Church leaders call for a more compassionate foreign policy
The Uniting Church in Australia President, Stuart McMillan, is one of the 12 major denomination church leaders to write to the Foreign Minister Julie Bishop urging the Australian government to develop a more compassionate foreign policy.
Other denominations who have endorsed the Church Leaders Statement on Foreign Policy include the Adventist, Anglican, Apostolic, Baptist, Catholic, Chinese Methodist, Churches of Christ, Congregational, Lutheran, Pentecostal and Salvation Army.
Along with this signed statement there were over 9,000 public submissions to the Government’s Foreign Policy White Paper through the uptous.org.au website that was coordinated by Micah Australia and Campaign for Australian Aid.
The focus of both the statement and public submissions was to ensure the government recognises the importance that Australia’s foreign policy addresses violations of human rights, poverty, economic inequality and climate change.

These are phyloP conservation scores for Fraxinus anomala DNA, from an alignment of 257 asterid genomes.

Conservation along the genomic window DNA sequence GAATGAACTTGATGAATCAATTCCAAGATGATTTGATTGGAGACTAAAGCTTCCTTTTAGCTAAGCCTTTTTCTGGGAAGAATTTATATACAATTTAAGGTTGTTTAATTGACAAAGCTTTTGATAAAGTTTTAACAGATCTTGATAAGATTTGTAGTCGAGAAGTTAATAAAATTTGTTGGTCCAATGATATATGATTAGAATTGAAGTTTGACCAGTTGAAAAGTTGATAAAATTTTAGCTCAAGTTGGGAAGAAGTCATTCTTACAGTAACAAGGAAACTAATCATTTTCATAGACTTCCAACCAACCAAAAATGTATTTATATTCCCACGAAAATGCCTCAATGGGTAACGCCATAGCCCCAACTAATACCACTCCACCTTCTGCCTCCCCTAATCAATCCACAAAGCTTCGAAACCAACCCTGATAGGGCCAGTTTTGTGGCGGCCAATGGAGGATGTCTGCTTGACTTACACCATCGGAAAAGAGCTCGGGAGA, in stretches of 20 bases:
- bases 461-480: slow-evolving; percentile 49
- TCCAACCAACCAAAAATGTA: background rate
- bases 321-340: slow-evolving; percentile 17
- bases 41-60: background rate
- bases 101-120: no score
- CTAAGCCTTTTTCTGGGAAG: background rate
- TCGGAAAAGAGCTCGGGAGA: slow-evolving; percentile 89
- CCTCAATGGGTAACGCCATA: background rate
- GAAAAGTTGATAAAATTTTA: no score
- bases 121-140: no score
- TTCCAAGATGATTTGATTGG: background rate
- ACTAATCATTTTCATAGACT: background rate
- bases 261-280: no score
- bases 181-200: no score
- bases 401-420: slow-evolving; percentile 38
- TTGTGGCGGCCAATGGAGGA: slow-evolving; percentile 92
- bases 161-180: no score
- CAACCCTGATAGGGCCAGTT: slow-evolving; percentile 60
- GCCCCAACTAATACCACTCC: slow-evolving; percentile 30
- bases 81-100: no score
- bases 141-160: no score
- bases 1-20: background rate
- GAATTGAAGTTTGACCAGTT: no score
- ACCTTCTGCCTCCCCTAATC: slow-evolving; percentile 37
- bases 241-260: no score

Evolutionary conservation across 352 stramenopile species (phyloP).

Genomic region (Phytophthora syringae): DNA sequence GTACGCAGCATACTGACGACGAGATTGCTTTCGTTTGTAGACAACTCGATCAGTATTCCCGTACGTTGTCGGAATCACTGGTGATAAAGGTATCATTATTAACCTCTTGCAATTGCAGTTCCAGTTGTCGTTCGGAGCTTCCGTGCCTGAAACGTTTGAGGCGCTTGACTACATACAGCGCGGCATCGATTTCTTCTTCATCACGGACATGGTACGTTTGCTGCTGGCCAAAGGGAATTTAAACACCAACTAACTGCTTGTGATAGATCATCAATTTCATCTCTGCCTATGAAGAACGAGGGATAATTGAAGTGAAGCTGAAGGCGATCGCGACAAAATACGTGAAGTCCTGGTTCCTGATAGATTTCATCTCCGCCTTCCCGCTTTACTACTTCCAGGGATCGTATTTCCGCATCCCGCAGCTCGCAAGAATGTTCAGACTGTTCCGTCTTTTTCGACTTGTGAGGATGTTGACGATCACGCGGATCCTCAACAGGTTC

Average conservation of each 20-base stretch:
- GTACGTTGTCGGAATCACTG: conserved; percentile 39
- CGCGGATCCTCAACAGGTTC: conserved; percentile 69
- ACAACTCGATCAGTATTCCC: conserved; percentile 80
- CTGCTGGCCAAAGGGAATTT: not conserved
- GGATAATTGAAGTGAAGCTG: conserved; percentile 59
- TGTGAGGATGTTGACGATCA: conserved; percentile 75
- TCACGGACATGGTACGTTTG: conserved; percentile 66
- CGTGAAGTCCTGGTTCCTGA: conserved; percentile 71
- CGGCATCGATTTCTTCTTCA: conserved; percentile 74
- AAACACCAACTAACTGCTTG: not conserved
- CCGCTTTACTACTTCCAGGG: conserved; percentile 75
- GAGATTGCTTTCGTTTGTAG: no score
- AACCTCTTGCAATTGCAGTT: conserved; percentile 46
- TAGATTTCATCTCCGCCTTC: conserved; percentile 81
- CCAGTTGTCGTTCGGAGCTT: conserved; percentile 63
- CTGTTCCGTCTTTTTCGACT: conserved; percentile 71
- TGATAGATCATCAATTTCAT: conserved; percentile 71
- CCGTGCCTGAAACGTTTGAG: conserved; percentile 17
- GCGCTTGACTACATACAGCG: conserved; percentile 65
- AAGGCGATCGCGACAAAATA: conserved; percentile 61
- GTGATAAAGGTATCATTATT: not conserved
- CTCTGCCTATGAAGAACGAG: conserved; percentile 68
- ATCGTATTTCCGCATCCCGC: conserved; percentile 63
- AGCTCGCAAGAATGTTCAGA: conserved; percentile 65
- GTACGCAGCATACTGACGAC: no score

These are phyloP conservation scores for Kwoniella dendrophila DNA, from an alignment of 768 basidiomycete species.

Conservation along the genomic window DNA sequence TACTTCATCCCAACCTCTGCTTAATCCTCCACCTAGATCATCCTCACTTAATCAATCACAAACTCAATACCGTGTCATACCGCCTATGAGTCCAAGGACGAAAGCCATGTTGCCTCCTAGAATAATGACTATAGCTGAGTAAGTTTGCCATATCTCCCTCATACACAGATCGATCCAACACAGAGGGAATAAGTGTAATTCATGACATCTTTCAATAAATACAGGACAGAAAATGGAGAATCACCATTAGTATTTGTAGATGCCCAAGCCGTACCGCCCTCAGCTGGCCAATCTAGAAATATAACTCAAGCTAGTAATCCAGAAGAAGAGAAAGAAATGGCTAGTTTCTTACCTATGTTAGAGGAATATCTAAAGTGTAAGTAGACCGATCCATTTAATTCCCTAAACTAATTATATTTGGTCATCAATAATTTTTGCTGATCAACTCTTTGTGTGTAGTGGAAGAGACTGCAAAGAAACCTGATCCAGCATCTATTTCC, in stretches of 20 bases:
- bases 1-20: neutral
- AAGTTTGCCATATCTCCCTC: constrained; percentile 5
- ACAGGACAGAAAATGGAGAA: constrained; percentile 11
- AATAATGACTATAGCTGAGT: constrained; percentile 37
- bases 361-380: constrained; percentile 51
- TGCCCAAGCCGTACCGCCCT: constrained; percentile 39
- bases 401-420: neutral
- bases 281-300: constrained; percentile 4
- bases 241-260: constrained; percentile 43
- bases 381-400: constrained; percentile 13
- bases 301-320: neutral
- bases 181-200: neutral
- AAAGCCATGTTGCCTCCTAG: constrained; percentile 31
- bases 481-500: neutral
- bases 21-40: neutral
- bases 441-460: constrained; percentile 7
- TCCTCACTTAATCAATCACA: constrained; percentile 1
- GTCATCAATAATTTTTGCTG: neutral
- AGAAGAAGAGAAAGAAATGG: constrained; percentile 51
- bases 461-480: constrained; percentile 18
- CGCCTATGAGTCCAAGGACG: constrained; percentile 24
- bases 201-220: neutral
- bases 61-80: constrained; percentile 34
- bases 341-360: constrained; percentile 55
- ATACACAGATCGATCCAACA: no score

The Church Leaders Statement in particular calls for a compassionate response to not only all Australians but our Pacific neighbours who are the most vulnerable to the effects of climate change and economic disparity.
Jesus’s words ‘love our neighbour as ourselves’ is at the basis of this statement and declares the following:
“Jesus’ words remind us that a concern for the needs and rights of others must not be an afterthought or the accidental by product of a unilateral pursuit of self-interest.
“In short, Australia’s foreign policy should promote the development of inclusive economies, the strengthening of accountable and responsive institutions, the promotion of peace and human security, as well as the preservation of sustainable and flourishing ecologies.”
Micah Australia National Coordinator, Ben Thurley, said it was encouraging to see Australian Christian leaders taking a stand when national and international politics seem to be turning away from compassion and generosity in foreign policy.
“We [Australia’s Christians] want to live in a nation that increases aid to help our poorest neighbours tackle poverty, instead of cutting it.
“A nation that stands with vulnerable communities as they face up to climate change, instead of denying we have a problem,” said Mr Thurley.
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